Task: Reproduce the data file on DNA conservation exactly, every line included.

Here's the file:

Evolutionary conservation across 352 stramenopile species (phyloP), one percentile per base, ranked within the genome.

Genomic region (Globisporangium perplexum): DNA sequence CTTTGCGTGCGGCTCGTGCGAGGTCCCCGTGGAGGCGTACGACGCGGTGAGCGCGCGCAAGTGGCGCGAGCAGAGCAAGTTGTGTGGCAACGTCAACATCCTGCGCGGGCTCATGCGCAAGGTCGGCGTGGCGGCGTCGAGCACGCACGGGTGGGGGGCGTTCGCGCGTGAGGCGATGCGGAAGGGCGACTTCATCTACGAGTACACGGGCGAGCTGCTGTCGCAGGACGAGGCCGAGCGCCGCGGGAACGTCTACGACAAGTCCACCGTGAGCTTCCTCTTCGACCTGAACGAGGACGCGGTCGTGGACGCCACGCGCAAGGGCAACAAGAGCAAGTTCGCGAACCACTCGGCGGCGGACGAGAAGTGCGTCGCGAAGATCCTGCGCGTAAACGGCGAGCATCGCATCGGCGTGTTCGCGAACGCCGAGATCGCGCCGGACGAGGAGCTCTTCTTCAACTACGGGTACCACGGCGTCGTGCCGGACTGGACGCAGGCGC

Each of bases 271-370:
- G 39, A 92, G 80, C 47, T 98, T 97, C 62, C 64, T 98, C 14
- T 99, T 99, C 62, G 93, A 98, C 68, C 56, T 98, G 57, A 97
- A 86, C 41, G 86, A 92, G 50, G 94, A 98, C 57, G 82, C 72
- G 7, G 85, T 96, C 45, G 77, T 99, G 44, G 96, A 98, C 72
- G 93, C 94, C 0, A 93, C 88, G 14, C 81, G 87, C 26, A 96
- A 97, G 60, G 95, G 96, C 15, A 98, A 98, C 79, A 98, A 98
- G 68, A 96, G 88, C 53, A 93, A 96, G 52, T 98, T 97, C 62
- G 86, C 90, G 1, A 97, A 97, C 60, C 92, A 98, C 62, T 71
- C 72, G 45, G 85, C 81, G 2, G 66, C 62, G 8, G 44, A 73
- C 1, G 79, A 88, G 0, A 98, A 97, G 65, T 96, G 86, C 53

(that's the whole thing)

Evolutionary conservation across 352 stramenopile species (phyloP), one percentile per base, ranked within the genome.

Genomic region (Globisporangium perplexum): DNA sequence CTTTGCGTGCGGCTCGTGCGAGGTCCCCGTGGAGGCGTACGACGCGGTGAGCGCGCGCAAGTGGCGCGAGCAGAGCAAGTTGTGTGGCAACGTCAACATCCTGCGCGGGCTCATGCGCAAGGTCGGCGTGGCGGCGTCGAGCACGCACGGGTGGGGGGCGTTCGCGCGTGAGGCGATGCGGAAGGGCGACTTCATCTACGAGTACACGGGCGAGCTGCTGTCGCAGGACGAGGCCGAGCGCCGCGGGAACGTCTACGACAAGTCCACCGTGAGCTTCCTCTTCGACCTGAACGAGGACGCGGTCGTGGACGCCACGCGCAAGGGCAACAAGAGCAAGTTCGCGAACCACTCGGCGGCGGACGAGAAGTGCGTCGCGAAGATCCTGCGCGTAAACGGCGAGCATCGCATCGGCGTGTTCGCGAACGCCGAGATCGCGCCGGACGAGGAGCTCTTCTTCAACTACGGGTACCACGGCGTCGTGCCGGACTGGACGCAGGCGC

Each of bases 271-370:
- G 39, A 92, G 80, C 47, T 98, T 97, C 62, C 64, T 98, C 14
- T 99, T 99, C 62, G 93, A 98, C 68, C 56, T 98, G 57, A 97
- A 86, C 41, G 86, A 92, G 50, G 94, A 98, C 57, G 82, C 72
- G 7, G 85, T 96, C 45, G 77, T 99, G 44, G 96, A 98, C 72
- G 93, C 94, C 0, A 93, C 88, G 14, C 81, G 87, C 26, A 96
- A 97, G 60, G 95, G 96, C 15, A 98, A 98, C 79, A 98, A 98
- G 68, A 96, G 88, C 53, A 93, A 96, G 52, T 98, T 97, C 62
- G 86, C 90, G 1, A 97, A 97, C 60, C 92, A 98, C 62, T 71
- C 72, G 45, G 85, C 81, G 2, G 66, C 62, G 8, G 44, A 73
- C 1, G 79, A 88, G 0, A 98, A 97, G 65, T 96, G 86, C 53